The term ‘paleoradiology’, coined by Notman, refers to the study of bioarchaeological materials using such medical imaging techniques (Chhem and Brothwell 2008,1). This paper provides an in depth account of the issues present in current paleoradiological research. Several commonly occurring issues have been identified, namely regarding sample sizes, anatomical positioning of human remains, poor image quality produced by thick CT slices, conservation, issues associated with bog bodies, and concerns with equipment, and issues of interpretation.
A great deal of paleoradiological research is conducted with a case study approach (eg. Asingh and Lynnerup 2007; Gostner et al 2011; Panzer et al 2017; etc.), which has been widely criticised. Elliott (2018,6) acknowledges that some researchers have put effort into increasing their sample sizes, but the majority of research still focuses on case studies. Nelson and Wade (2015,942) are extremely critical of this approach, describing it as ‘highly limiting’, noting that such research can make it difficult to identify regional, temporal, and social trends.
Some issues with the case study method, as presented by Hodkinson and Hodkinson (2001,10-11), are that the results are not generalisable, and are easily dismissable by those who disagree with the results. For researchers like Wade and Nelson (2013,4198), who stress the value of avoiding ‘pan-Egyptian stereotypes’, it is obvious that these are serious issues. Their finding that transnasal excerebration was much less common in Egyptian mummification than suggested by classical depictions (Nelson and Wade 2015,943), would not have been as dramatic a discovery if it had been based on an individual mummification, examined using a case study method. Using a larger and more representative sample ensures that findings are more widely generalisable and harder to dismiss.
CT scanners are designed for the medical investigation of living human beings, who are typically able to move themselves into a position allowing them to fit inside the scanner, which is obviously not the case when dealing with human remains. A common issue occurring with investigations of bog bodies, mummies, and other examples of archaeological human remains, such as the Pompeii casts (Lazer 2017,9), is awkward anatomical positioning which makes it difficult for remains to be placed into a CT scanner.
For instance, Grauballe Man’s right elbow did not fit into the scan field of the CT scanner, so was not recorded in the CT image (Asingh and Lynnerup 2007,95). The positioning of the Tyrolean Iceman’s left arm meant the body had to be placed into the scanner once head first and again feet first, in order to scan the entire body (Gostner et al 2011,3426). The positioning of the body may also have caused the ulnae to appear shorter on CT scans (Gostner et al 2011,3429). In the case of the Llullaillaco mummies, scan techniques had to be adapted to the anatomic position of each mummy (Previgliano et al 2003,1474). As seen in the cases of the Tyrolean Iceman and the Llullaillaco mummies, adaptations can be made to overcome anatomical issues, although these adaptations represent a compromise rather than a solution to these issues.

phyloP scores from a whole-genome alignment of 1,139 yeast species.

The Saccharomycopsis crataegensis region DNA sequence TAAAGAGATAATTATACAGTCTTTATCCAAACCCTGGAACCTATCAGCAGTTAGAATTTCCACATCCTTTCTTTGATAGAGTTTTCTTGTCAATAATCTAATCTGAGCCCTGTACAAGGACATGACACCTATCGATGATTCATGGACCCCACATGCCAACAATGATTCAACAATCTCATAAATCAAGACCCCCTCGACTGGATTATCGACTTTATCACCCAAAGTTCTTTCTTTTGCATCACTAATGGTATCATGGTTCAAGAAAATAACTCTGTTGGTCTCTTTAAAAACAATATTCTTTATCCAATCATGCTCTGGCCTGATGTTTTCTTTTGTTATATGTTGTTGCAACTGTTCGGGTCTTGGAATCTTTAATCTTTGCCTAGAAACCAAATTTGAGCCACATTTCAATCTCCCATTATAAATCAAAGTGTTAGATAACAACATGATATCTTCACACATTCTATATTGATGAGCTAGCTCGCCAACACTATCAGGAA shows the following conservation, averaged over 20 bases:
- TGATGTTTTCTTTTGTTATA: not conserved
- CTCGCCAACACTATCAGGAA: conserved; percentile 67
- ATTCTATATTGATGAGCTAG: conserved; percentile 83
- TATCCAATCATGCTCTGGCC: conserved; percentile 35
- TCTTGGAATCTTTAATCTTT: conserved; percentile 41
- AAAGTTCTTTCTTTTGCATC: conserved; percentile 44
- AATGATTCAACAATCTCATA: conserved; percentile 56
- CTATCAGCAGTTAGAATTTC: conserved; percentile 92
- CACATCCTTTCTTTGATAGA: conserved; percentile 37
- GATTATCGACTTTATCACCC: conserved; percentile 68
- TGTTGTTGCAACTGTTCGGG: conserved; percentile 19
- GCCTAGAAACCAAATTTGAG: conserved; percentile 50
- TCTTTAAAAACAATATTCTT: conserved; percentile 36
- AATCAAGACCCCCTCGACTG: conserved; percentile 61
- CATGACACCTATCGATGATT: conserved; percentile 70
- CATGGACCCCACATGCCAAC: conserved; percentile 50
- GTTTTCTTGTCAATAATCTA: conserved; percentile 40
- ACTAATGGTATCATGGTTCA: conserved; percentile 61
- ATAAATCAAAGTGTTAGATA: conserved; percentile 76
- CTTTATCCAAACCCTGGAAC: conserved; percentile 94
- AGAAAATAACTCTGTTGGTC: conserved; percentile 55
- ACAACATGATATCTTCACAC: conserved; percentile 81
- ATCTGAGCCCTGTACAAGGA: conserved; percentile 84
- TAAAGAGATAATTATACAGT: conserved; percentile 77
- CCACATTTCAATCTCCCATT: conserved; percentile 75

CT slice thickness
The thickness of CT ‘slices’, the intervals between each x-ray, hugely impacts image quality, and thicker CT slices can lead to structure misinterpretation (Lynnerup 2009,366). Modern CT scanners can achieve slices of less than 1mm thick, compared to the several millimetre slice thickness of earlier scanners (Lynnerup 2009,366). This means that modern CT images are much higher quality than their predecessors, generally speaking. However, scans of the Llullaillaco mummies conducted by Previgliano et al (2003,1474) have a slice thickness of 5mm, obtained at 5mm intervals. CT working sessions were limited to 20 minutes to prevent thawing and to conserve the bodies, however this produces an impression of the structure of the bodies with a limited accuracy.
Issues associated with bog bodies
There are several challenges presented by bog bodies when using medical imaging. Due to the taphonomic influences of the bog environment, calcium content of bone is reduced, causing the tissue to become softer and less dense (Lynnerup 2010,444). Soft tissues, such as skin and tendons, seem to increase in density within the bog environment (Asingh and Lynnerup 2007,99; Lynnerup 2010,445). These factors combine to result in poor visualisation of the internal structures of bog bodies when the clinical range of Hounsfield Units are applied to the scans (Lynnerup 2009,367; Lynnerup 2010,444). In the case of Grauballe Man, the high radiodensity of the soft tissues and the low radiodensity of the skeletal tissues meant the structures were difficult to differentiate, and the CT scans had to be carefully manually segmented using MIMICS software (Asingh and Lynnerup 2007,114). One of the femurs of Lindow II shows considerable loss of bone density due to the acidity of the peat bog, and the Huldremose bog body also displays poor bone density (Chhem and Brothwell 2008,67-68).